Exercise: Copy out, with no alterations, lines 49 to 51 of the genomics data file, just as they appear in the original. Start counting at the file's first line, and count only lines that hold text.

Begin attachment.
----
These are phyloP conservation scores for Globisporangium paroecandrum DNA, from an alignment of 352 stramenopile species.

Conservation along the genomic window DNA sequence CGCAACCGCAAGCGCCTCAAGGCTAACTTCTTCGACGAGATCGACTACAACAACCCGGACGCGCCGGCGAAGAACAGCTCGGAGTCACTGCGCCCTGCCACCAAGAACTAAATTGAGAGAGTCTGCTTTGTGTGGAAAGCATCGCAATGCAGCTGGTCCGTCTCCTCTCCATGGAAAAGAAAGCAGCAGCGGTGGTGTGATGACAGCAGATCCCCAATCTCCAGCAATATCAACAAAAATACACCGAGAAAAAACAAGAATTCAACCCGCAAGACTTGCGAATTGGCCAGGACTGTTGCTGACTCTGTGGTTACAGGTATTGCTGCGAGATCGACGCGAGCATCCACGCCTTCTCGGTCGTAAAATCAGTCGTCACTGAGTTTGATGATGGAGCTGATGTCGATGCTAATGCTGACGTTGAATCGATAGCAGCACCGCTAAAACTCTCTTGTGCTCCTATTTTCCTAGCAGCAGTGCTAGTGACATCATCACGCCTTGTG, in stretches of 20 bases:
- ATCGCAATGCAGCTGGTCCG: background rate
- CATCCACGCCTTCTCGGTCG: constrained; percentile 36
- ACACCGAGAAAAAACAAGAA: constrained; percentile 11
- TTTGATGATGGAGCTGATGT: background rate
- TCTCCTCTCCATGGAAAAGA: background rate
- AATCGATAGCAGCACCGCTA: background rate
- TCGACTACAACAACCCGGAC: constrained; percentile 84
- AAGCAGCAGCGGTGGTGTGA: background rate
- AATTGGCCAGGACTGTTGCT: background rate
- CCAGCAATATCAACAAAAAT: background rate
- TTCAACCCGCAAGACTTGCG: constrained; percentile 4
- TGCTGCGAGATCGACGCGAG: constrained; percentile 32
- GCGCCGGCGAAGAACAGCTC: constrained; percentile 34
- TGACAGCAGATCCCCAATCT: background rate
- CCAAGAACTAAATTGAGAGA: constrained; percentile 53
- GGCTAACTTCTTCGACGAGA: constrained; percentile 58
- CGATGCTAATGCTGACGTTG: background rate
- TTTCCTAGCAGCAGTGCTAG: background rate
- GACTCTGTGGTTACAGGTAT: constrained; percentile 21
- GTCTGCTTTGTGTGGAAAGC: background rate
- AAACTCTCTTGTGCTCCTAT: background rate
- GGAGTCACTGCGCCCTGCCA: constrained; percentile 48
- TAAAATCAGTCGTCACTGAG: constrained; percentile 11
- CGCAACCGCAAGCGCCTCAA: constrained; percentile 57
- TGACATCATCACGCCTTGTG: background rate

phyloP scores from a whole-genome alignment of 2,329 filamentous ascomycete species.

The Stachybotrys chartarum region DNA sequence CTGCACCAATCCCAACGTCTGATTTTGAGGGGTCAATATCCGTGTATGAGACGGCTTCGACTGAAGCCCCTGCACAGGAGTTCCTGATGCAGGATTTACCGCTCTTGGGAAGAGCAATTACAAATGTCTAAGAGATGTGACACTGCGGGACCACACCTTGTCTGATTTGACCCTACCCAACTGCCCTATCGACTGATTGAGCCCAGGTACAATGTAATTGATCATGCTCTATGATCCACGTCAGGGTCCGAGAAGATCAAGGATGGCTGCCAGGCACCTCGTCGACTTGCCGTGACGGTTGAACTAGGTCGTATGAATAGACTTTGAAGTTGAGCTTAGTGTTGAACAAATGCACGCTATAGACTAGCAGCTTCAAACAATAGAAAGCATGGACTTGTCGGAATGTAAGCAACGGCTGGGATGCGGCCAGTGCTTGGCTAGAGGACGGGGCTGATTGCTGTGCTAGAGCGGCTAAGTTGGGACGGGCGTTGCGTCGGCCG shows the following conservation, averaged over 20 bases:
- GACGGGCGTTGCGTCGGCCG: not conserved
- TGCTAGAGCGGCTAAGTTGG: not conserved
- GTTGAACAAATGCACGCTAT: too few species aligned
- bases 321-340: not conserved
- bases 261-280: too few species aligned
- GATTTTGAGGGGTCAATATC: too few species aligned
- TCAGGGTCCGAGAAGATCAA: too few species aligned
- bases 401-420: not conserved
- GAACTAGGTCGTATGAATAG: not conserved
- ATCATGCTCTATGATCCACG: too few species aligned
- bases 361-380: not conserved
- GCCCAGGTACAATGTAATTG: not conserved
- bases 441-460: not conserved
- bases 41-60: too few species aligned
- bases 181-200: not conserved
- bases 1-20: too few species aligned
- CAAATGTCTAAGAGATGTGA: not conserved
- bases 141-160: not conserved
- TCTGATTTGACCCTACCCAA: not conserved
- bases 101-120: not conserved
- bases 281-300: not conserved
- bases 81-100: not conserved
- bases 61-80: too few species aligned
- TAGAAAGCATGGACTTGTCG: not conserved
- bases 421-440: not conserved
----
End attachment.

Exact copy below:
- bases 101-120: not conserved
- bases 281-300: not conserved
- bases 81-100: not conserved